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Stock Strategist Industry Reports

Litigation Risk Rises for Payment Networks

But Morningstar's fair value estimates for Visa and MasterCard are unchanged.

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The 2nd U.S. Circuit Court of Appeals in New York has overturned a 2013 $7.25 billion settlement between payment networks  Visa (V) and  MasterCard (MA) and a group of retailers. Essentially, the court ruled that barring the ability to challenge certain network rules in perpetuity was unfair, the interests of past and future merchants were in conflict, and representation was inadequate given differing interests of the plaintiffs.

In the initial lawsuit leading to the network settlement, merchants alleged that network rules establishing default interchange rates, requiring merchants to accept all branded cards (for example, both high-cost rewards products and lower-cost basic cards), and preventing merchants from influencing customer payment preferences were anti-competitive. In addition to the monetary payment, networks agreed to change certain controversial practices. The settlement also prevented merchants from challenging the networks on a wide range of other practices. Two classes of plaintiffs were included--those that accepted cards between 2004 and 2012 and merchants accepting card payments thereafter. Those in the first class received the monetary judgment and were able to opt out of the settlement; those in the second received changes in network rules and were unable to opt out.

Last week’s court action opens the door to more litigation costs and monetary damages for the payment networks and furthers the ambitions of merchants to drive their customers to low-cost payment methods. However, we still think card-issuing banks are more at risk than the networks as costs are negotiated or regulated downward, given their weaker economic moats and larger share of transaction costs.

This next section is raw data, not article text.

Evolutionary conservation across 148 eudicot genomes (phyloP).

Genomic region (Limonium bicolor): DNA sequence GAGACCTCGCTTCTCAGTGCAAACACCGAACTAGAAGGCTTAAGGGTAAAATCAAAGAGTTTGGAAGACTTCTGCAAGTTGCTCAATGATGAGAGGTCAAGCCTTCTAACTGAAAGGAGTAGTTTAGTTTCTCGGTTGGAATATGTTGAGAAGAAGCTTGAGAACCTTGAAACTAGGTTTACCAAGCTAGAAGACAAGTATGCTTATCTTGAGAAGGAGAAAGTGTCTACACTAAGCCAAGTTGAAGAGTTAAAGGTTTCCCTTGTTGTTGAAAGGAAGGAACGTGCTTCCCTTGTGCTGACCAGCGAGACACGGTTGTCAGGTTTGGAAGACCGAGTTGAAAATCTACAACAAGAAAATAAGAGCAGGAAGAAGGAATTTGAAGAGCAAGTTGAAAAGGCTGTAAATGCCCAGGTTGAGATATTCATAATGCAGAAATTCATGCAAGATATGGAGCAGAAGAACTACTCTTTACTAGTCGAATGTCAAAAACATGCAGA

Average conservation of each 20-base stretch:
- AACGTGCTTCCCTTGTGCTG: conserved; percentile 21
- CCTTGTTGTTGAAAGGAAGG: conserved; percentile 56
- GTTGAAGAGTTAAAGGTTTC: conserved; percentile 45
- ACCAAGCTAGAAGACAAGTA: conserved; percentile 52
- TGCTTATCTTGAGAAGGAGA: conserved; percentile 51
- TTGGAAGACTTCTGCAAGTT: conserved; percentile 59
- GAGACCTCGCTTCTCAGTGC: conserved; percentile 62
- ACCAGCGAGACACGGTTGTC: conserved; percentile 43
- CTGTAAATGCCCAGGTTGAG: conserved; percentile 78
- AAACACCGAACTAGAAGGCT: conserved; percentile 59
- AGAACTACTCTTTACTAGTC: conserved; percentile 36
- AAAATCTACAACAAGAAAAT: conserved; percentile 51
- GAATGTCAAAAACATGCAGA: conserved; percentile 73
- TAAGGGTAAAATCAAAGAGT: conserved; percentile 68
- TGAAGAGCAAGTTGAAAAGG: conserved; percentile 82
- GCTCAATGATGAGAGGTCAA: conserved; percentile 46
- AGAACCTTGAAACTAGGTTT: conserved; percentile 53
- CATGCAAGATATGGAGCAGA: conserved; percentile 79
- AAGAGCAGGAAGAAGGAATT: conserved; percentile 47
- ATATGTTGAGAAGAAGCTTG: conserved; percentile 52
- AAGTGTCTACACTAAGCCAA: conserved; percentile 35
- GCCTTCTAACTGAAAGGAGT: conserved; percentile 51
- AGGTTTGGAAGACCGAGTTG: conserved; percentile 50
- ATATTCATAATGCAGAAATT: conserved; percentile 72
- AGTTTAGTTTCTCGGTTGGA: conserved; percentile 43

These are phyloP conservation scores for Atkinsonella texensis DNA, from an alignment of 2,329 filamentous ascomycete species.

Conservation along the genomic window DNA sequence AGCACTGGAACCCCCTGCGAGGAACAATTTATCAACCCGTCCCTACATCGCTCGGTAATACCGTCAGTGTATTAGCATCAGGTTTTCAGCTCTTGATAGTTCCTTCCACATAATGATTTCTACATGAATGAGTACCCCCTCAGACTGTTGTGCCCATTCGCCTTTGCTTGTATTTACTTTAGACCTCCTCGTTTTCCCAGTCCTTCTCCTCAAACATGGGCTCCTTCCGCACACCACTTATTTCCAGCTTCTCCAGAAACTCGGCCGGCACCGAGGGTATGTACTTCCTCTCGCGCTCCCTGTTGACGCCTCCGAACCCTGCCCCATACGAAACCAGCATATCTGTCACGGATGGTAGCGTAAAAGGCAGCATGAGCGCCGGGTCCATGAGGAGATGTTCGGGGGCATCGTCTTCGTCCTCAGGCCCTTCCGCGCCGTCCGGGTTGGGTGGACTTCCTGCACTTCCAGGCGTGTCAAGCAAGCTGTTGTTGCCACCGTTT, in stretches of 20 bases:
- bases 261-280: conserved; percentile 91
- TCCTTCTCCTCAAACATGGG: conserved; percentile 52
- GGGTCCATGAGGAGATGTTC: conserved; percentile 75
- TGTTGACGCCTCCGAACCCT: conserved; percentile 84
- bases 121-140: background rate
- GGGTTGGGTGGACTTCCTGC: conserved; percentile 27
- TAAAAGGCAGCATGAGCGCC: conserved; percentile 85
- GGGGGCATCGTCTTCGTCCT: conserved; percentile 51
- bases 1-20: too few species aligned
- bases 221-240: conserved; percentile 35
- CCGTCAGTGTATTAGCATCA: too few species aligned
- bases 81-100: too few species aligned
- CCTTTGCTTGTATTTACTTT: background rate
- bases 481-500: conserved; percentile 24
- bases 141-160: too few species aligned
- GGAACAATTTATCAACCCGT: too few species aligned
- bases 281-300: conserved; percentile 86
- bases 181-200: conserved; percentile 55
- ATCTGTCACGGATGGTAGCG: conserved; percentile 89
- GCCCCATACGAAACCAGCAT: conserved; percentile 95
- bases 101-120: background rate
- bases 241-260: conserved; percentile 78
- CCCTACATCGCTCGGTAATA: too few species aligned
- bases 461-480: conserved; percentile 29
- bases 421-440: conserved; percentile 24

Disputes have also arisen over the use of personal identification numbers versus signatures at the point of sale. Merchants argue that PINs are far more secure, while networks prefer to give customers a choice between the two methods. Signature debit processing can also be more profitable for the payment networks than PIN processing--another key point of contention.

Overall, we think these items support our thesis that merchants are exercising more power than they have in the past. That said, the handful of high-margin basis points retained by Visa and MasterCard pales in comparison with the larger fees paid to merchant acquirers and card issuers. Furthermore, security technology is changing fast, and the signature versus PIN debate may soon be obsolete. Regulatory and structural changes (network initial public offerings and the Visa/Visa Europe merger) have already increased competition considerably since the initial bouts of litigation more than a decade ago. Finally, we think the growing value of the data gathered by the networks offers upside potential that offsets the risks of further regulatory and legal actions. We are maintaining our fair value estimates for Visa and MasterCard.

Jim Sinegal does not own (actual or beneficial) shares in any of the securities mentioned above. Find out about Morningstar’s editorial policies.